Consent is something that is often taken for granted in yoga. If someone didn't want you to lay hands on them, they'd practice at home, right? Teachers have a thing, and students want to share that thing, want a piece of that thing, want to share that thing with a teacher that they respect, admire, onto whom they are projecting all their hopes and dreams (and fears and injuries). There are too many articles and posts for me to cite about sexual misconduct in the yoga world, but suffice to say, it's out there, and it's as insidious and deeply damaging as it is in families, in schools, in churches. Damaged people are everywhere: be wary of folks who use the word "overcome", but who don't talk about healing and struggle. But as people who are working in a place where the practical and the spiritual are as connected as sinew and bone, we have an obligation to consider what students are bringing to class: what anxiety around relationship, what frustration about job, what rawness about past injury that is so real they aren't sure that it isn't happening right now.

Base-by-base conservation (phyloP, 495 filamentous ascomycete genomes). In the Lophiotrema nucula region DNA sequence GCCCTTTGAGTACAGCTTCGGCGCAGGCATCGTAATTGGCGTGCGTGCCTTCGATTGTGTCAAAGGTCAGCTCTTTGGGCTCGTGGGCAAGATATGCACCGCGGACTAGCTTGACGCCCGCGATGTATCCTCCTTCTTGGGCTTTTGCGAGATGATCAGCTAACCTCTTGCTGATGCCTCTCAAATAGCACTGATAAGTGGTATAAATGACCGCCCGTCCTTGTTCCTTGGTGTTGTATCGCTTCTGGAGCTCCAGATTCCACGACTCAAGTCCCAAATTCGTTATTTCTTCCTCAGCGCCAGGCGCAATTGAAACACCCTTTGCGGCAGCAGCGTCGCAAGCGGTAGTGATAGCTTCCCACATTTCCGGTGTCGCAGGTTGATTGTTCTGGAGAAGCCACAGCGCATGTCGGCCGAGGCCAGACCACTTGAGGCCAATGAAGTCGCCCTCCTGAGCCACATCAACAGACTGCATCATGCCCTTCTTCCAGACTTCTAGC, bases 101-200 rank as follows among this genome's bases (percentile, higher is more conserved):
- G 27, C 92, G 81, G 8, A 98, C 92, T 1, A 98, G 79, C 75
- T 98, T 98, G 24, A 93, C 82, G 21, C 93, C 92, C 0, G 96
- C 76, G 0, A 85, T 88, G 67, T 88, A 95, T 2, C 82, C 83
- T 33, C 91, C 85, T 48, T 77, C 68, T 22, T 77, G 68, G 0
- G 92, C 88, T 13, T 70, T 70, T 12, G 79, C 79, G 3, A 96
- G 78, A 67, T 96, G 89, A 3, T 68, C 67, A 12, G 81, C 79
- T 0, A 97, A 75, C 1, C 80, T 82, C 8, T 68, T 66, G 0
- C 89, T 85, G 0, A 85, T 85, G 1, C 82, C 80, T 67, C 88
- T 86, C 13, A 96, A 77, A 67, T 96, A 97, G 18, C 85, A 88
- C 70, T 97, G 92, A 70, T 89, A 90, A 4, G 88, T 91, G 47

So I try to use consent cards. My friend A.J. from Hippocamp Cards made them for me. I want everyone I share practice space with to be able to consent to touch, or not to consent, depending on the day, on the very moment. The regulars I have in class really appreciate them, and even ask for them when I forget to put them out. Students do not consent to touch plenty, and I'm grateful when that happens. They set a boundary, and together we respect it. But I promise, as much as it's within me, our experience together will be in pursuit of your collective and individual healing. You're feeling hands-on today? Great! You're coming into the room charged, and want me to keep my hands off? Okay, thanks for letting me know. In a world where so much is a challenge, where so much feels taken from us without our consent, let's create a practice space where we agree to provide you with a practice space in pursuit of healing without triggering.